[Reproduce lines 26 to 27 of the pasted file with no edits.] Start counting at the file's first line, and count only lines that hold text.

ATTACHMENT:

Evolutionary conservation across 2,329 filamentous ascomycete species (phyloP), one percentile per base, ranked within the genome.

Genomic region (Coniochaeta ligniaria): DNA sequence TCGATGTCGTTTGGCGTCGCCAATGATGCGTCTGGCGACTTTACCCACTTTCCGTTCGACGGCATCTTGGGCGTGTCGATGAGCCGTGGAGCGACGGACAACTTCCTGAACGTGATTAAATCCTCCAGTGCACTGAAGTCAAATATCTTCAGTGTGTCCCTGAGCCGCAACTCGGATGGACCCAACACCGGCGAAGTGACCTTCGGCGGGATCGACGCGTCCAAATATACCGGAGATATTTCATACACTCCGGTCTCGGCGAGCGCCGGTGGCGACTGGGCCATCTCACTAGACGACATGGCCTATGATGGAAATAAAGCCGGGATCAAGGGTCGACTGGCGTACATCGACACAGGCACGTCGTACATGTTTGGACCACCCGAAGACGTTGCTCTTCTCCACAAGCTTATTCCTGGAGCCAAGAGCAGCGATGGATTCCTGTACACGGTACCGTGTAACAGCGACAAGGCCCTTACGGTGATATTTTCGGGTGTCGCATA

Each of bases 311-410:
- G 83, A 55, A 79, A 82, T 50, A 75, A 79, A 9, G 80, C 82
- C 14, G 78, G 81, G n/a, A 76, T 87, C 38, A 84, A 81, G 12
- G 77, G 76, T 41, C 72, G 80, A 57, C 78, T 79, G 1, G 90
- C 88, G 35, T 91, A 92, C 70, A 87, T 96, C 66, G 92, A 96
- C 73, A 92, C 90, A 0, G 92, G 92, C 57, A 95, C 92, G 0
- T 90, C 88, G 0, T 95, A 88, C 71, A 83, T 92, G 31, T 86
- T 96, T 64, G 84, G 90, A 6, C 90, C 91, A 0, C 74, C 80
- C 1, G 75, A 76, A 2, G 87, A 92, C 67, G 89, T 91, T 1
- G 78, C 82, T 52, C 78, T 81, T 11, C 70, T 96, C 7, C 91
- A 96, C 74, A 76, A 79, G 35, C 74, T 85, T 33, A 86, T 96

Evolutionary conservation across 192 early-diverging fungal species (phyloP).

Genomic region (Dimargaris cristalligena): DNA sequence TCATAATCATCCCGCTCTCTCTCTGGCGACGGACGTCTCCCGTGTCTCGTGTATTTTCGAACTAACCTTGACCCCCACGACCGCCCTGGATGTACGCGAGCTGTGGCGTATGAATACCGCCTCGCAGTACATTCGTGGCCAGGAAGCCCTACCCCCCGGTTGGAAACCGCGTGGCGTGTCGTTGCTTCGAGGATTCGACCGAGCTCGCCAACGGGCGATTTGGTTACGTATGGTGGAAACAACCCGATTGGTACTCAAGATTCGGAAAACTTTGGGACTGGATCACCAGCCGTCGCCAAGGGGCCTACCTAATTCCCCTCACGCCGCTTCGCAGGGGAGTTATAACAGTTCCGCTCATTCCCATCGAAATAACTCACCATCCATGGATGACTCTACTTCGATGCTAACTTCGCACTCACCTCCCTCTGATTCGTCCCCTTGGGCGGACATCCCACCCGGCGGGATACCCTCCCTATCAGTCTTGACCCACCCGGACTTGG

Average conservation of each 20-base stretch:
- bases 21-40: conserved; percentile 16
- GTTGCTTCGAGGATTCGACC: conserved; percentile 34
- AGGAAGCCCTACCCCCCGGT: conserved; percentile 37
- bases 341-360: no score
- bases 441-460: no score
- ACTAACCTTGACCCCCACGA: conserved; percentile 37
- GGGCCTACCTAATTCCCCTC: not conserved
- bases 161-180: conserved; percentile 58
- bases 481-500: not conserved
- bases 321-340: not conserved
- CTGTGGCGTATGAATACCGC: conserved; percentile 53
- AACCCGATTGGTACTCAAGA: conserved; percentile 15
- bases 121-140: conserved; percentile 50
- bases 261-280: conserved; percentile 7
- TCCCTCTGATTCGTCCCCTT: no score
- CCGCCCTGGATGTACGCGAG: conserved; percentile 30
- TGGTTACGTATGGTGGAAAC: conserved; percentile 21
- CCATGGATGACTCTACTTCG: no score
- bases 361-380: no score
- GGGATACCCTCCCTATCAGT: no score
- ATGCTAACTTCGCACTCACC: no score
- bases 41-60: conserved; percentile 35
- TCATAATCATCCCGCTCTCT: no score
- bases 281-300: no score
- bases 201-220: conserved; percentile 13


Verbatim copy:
- bases 321-340: not conserved
- CTGTGGCGTATGAATACCGC: conserved; percentile 53